An Icons of Fright Exclusive! The first review of the long-awaited "Return to Sleepaway Camp"!

Return to Sleepaway Camp

Return to Sleepaway Camp

It’s been 5 years since principal photography completed on “Return To Sleepaway Camp” and this reviewer has to wonder why it’s taken so long to get the movie out. Especially when you consider that this is a sequel that finally lives up to the rude and nasty spirit of the original “Sleepaway Camp”. Forget the mid-80’s sequels, “Return To Sleepaway Camp” is THE movie us fans have been waiting for.

The sequels that hit video store shelves in ’88 and ’89, featuring Pamela Springsteen as Angela, were adequately goofy/gory spoofs of the cheapo slasher subgenre. They featured enough splatter and contrived continuity from the original to tide over fans for almost two decades. Still, “Sleepaway Camp” writer-director Robert Hiltzik had nothing to do with them. While they hold up as campy (no pun intended) fun they lack the seedy, sleazy, and mean-spirited tone of Hiltzik’s original classic. It has always lacked a proper follow-up.

Return to Sleepaway Camp

“Return to Sleepaway Camp” picks up 20+ years later. At Camp Manabe, co-owed by Frank (Vincent Pastore of “The Sopranos”) and Ronnie (Paul DeAngelo, reprising his role as the former Camp Arawak counselor) kids are being relentlessly cruel to one of the campers. This time it’s the overweight and socially awkward Alan. The counselors, and his peers, relentlessly berate him about his weight, and his slovenly appearance. He appears to never bathe or change clothes. The maladroit manner with which he interacts with the opposite sex wins him no girlfriends either. Still, unlike the shy and unassuming Angela, Alan is kind of a jerk too, bullying the younger campers as much as he gets it himself.

Return to Sleepaway Camp

Soon a series of increasingly grisly “accidents” start to happen around the camp. Ronnie immediately becomes paranoid, convinced that somehow Angela has found him. They seek out her brother Ricky (Jonathan Tiereston, also reprising his role) who assures them that Angela is locked away in mental facility. Ricky, Ronnie, Frank, the camp chef Charlie (played by the late Isaac Hayes), and a local sheriff with the worst facial hair since famous ‘stash on the cop’ in the original, try to figure out what’s going on, and put a stop to the killings. Still, the cruel jokes continue, the body count rises, and everyone not already dead at Camp Manabe becomes a suspect. Maybe Angela is back in town?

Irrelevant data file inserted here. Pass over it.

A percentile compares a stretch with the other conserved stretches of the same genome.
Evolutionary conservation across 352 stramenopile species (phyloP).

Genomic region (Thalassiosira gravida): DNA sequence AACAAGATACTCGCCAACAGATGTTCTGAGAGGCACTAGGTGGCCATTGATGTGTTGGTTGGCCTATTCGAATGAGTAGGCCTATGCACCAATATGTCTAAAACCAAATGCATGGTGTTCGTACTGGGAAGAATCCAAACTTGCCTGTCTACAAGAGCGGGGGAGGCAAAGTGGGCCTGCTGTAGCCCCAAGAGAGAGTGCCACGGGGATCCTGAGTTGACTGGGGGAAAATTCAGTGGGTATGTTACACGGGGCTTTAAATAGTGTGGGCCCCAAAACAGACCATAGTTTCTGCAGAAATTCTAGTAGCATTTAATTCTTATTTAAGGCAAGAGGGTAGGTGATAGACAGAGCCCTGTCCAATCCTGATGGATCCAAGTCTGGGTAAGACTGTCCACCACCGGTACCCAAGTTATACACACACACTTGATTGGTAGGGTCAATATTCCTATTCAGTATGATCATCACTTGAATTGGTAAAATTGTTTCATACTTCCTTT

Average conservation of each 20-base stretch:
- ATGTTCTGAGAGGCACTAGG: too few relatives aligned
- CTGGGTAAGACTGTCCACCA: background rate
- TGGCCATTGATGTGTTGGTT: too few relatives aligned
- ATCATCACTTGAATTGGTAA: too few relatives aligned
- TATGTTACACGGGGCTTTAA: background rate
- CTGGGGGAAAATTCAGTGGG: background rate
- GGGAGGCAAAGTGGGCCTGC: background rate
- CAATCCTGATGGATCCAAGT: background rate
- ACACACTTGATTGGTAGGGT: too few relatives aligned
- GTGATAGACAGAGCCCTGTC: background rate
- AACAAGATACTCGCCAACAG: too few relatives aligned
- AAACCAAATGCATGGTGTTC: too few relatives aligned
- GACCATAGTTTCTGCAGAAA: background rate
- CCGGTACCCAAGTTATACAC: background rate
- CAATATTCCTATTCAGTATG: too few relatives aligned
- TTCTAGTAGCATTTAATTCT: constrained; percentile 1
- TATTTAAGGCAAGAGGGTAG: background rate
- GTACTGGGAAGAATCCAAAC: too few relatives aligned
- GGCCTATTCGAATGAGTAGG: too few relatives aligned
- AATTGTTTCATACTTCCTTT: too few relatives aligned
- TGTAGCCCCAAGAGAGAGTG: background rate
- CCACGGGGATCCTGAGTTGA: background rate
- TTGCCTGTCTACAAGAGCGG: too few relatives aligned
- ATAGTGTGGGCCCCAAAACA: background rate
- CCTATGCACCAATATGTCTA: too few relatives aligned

Return to Sleepaway Camp

“Return To Sleepaway Camp” has it’s share of gruesome and violent death scenes, including one great homage to the original featuring an industrial strength deep-fryer instead of a pot of boiling water. However, most of the gore is left to the imagination, and we’re usually treated to just the nasty after-effects of the murders. One of the reasons “Return To Sleepaway Camp” was rumored to have been held up was the need to complete some CGI special effects. We’re not sure where these supposed CGI effects are. Most of the death scenes are done practically, with makeup effects. There’s a cheap looking CGI title sequence, and one death involving fire that may have required CG, but that’s it.

Like the original, but unusual for the genre, the kids in the movie are the played by actors of the appropriate age. There are no 30 year old women playing teenager girls in this movie. It’s weird to watch Disney Channel-esque actors in a slasher film. With all the violence and foul language it’s like watching a bunch of 14 year olds reenact a John Waters movie. It’s just not something you ever got comfortable with in the original and the effect holds up here. The young cast, and their sometimes stilted and clumsy performances, give the film that loud, hysterical, crass feel of the first and lend to it a strangely trashy edge. You know what? I’ll take trashy over safe and politically correct in my slasher sequels anytime.

There are a few problems with “Return” that hopefully the filmmakers have some time to fix. The pre-release cut Icons of Fright saw features a lackluster score and often amateurish editing. Be honest with yourself though: The original “Sleepaway Camp” is a fun 80’s slasher movie (which this one really captures the spirit of) but it’s not an amazing example of fine or remarkable filmmaking. Still, the original score made it much more cinematic and theatrical than this one comes across. Without that vintage-style score this sequel feels cheap. The pedestrian editing, featuring long fade-ins and outs between scenes, hurts the pace o
f the movie. Both these elements leave the film feeling somewhat unfinished, and after 5 years that’s unacceptable. Also, considering the pedigree of this film the ending is somewhat anti-climactic.

Still, it’s hard not to recommend the film, especially to any fan that’s been waiting for a true follow-up. It’s got everything you’re going to want from a “Sleepaway Camp” sequel: A bunch of obnoxious, nasty, rude camp-goers getting burned, skinned, crushed, and eaten alive in a movie that’s only a few half-shirts and denim shorts from looking like it’s 1983 all over again.

Return to Sleepaway Camp

-Mike Cucinotta



Return to Sleepaway Camp

Check out the trailer at our previous news post HERE!

Visit the official SLEEPAWAY CAMP website at:

Our FRIGHT exclusive interview with FELISSA ROSE!


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